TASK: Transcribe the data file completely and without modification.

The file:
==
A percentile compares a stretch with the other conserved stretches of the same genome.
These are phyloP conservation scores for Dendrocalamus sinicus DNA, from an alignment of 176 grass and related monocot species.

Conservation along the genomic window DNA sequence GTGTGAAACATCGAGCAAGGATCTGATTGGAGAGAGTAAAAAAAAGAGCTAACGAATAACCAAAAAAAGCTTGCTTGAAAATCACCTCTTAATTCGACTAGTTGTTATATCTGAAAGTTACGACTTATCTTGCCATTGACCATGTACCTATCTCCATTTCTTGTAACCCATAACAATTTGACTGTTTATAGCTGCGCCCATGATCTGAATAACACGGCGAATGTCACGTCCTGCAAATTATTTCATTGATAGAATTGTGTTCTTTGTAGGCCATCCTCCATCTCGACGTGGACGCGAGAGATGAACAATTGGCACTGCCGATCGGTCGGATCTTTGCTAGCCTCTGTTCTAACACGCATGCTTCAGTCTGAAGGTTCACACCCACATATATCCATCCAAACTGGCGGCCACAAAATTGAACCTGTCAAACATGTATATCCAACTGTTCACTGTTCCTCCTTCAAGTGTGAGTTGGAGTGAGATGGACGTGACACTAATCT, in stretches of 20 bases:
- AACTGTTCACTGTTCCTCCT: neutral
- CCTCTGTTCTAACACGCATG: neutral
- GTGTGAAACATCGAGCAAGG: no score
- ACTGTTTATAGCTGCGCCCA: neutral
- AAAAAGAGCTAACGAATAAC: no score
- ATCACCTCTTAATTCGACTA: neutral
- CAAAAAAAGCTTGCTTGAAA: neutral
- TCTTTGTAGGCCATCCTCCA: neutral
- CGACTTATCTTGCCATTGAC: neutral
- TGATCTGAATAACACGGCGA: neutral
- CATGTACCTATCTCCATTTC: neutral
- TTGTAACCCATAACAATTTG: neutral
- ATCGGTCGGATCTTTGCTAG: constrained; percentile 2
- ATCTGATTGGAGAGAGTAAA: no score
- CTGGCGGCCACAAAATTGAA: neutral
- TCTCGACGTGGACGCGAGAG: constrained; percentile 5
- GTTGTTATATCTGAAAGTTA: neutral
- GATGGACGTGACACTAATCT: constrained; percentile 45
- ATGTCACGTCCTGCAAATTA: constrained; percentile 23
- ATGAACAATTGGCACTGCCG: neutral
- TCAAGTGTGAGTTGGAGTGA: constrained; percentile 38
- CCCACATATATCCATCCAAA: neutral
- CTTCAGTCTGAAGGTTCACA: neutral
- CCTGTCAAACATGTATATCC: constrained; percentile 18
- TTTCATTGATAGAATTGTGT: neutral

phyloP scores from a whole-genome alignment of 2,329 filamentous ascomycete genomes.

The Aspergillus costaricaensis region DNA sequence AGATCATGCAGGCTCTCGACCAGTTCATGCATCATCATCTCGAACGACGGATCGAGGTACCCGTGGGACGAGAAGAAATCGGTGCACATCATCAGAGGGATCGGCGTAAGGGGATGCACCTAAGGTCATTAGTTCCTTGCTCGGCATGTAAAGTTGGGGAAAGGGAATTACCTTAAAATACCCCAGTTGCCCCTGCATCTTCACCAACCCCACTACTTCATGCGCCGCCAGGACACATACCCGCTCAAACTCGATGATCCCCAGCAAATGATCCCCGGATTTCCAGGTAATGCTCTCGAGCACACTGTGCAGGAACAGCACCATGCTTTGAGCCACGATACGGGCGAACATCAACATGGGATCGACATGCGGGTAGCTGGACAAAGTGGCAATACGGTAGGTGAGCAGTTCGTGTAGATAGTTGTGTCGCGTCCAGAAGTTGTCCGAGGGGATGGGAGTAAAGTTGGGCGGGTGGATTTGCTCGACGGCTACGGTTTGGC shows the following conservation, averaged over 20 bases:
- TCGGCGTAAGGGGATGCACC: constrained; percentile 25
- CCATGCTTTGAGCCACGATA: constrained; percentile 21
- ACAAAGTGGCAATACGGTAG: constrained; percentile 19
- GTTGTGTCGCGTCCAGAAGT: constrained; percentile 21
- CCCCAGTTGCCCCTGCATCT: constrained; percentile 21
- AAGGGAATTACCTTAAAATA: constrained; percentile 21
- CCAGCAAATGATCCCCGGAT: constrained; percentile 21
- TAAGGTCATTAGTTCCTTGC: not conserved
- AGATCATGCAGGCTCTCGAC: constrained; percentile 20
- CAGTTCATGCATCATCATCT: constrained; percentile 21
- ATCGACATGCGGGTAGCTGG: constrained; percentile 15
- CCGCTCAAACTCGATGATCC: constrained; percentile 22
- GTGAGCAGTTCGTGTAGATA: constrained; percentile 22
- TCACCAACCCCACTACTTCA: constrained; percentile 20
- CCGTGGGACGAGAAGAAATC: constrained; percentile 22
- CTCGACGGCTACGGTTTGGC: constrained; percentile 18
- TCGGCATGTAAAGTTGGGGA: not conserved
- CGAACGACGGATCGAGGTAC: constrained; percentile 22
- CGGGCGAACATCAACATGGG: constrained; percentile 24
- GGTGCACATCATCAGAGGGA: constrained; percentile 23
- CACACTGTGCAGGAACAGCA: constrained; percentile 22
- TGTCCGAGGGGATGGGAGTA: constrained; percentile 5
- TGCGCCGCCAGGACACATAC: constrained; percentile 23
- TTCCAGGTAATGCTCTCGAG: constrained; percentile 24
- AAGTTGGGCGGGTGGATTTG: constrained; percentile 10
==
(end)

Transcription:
A percentile compares a stretch with the other conserved stretches of the same genome.
These are phyloP conservation scores for Dendrocalamus sinicus DNA, from an alignment of 176 grass and related monocot species.

Conservation along the genomic window DNA sequence GTGTGAAACATCGAGCAAGGATCTGATTGGAGAGAGTAAAAAAAAGAGCTAACGAATAACCAAAAAAAGCTTGCTTGAAAATCACCTCTTAATTCGACTAGTTGTTATATCTGAAAGTTACGACTTATCTTGCCATTGACCATGTACCTATCTCCATTTCTTGTAACCCATAACAATTTGACTGTTTATAGCTGCGCCCATGATCTGAATAACACGGCGAATGTCACGTCCTGCAAATTATTTCATTGATAGAATTGTGTTCTTTGTAGGCCATCCTCCATCTCGACGTGGACGCGAGAGATGAACAATTGGCACTGCCGATCGGTCGGATCTTTGCTAGCCTCTGTTCTAACACGCATGCTTCAGTCTGAAGGTTCACACCCACATATATCCATCCAAACTGGCGGCCACAAAATTGAACCTGTCAAACATGTATATCCAACTGTTCACTGTTCCTCCTTCAAGTGTGAGTTGGAGTGAGATGGACGTGACACTAATCT, in stretches of 20 bases:
- AACTGTTCACTGTTCCTCCT: neutral
- CCTCTGTTCTAACACGCATG: neutral
- GTGTGAAACATCGAGCAAGG: no score
- ACTGTTTATAGCTGCGCCCA: neutral
- AAAAAGAGCTAACGAATAAC: no score
- ATCACCTCTTAATTCGACTA: neutral
- CAAAAAAAGCTTGCTTGAAA: neutral
- TCTTTGTAGGCCATCCTCCA: neutral
- CGACTTATCTTGCCATTGAC: neutral
- TGATCTGAATAACACGGCGA: neutral
- CATGTACCTATCTCCATTTC: neutral
- TTGTAACCCATAACAATTTG: neutral
- ATCGGTCGGATCTTTGCTAG: constrained; percentile 2
- ATCTGATTGGAGAGAGTAAA: no score
- CTGGCGGCCACAAAATTGAA: neutral
- TCTCGACGTGGACGCGAGAG: constrained; percentile 5
- GTTGTTATATCTGAAAGTTA: neutral
- GATGGACGTGACACTAATCT: constrained; percentile 45
- ATGTCACGTCCTGCAAATTA: constrained; percentile 23
- ATGAACAATTGGCACTGCCG: neutral
- TCAAGTGTGAGTTGGAGTGA: constrained; percentile 38
- CCCACATATATCCATCCAAA: neutral
- CTTCAGTCTGAAGGTTCACA: neutral
- CCTGTCAAACATGTATATCC: constrained; percentile 18
- TTTCATTGATAGAATTGTGT: neutral

phyloP scores from a whole-genome alignment of 2,329 filamentous ascomycete genomes.

The Aspergillus costaricaensis region DNA sequence AGATCATGCAGGCTCTCGACCAGTTCATGCATCATCATCTCGAACGACGGATCGAGGTACCCGTGGGACGAGAAGAAATCGGTGCACATCATCAGAGGGATCGGCGTAAGGGGATGCACCTAAGGTCATTAGTTCCTTGCTCGGCATGTAAAGTTGGGGAAAGGGAATTACCTTAAAATACCCCAGTTGCCCCTGCATCTTCACCAACCCCACTACTTCATGCGCCGCCAGGACACATACCCGCTCAAACTCGATGATCCCCAGCAAATGATCCCCGGATTTCCAGGTAATGCTCTCGAGCACACTGTGCAGGAACAGCACCATGCTTTGAGCCACGATACGGGCGAACATCAACATGGGATCGACATGCGGGTAGCTGGACAAAGTGGCAATACGGTAGGTGAGCAGTTCGTGTAGATAGTTGTGTCGCGTCCAGAAGTTGTCCGAGGGGATGGGAGTAAAGTTGGGCGGGTGGATTTGCTCGACGGCTACGGTTTGGC shows the following conservation, averaged over 20 bases:
- TCGGCGTAAGGGGATGCACC: constrained; percentile 25
- CCATGCTTTGAGCCACGATA: constrained; percentile 21
- ACAAAGTGGCAATACGGTAG: constrained; percentile 19
- GTTGTGTCGCGTCCAGAAGT: constrained; percentile 21
- CCCCAGTTGCCCCTGCATCT: constrained; percentile 21
- AAGGGAATTACCTTAAAATA: constrained; percentile 21
- CCAGCAAATGATCCCCGGAT: constrained; percentile 21
- TAAGGTCATTAGTTCCTTGC: not conserved
- AGATCATGCAGGCTCTCGAC: constrained; percentile 20
- CAGTTCATGCATCATCATCT: constrained; percentile 21
- ATCGACATGCGGGTAGCTGG: constrained; percentile 15
- CCGCTCAAACTCGATGATCC: constrained; percentile 22
- GTGAGCAGTTCGTGTAGATA: constrained; percentile 22
- TCACCAACCCCACTACTTCA: constrained; percentile 20
- CCGTGGGACGAGAAGAAATC: constrained; percentile 22
- CTCGACGGCTACGGTTTGGC: constrained; percentile 18
- TCGGCATGTAAAGTTGGGGA: not conserved
- CGAACGACGGATCGAGGTAC: constrained; percentile 22
- CGGGCGAACATCAACATGGG: constrained; percentile 24
- GGTGCACATCATCAGAGGGA: constrained; percentile 23
- CACACTGTGCAGGAACAGCA: constrained; percentile 22
- TGTCCGAGGGGATGGGAGTA: constrained; percentile 5
- TGCGCCGCCAGGACACATAC: constrained; percentile 23
- TTCCAGGTAATGCTCTCGAG: constrained; percentile 24
- AAGTTGGGCGGGTGGATTTG: constrained; percentile 10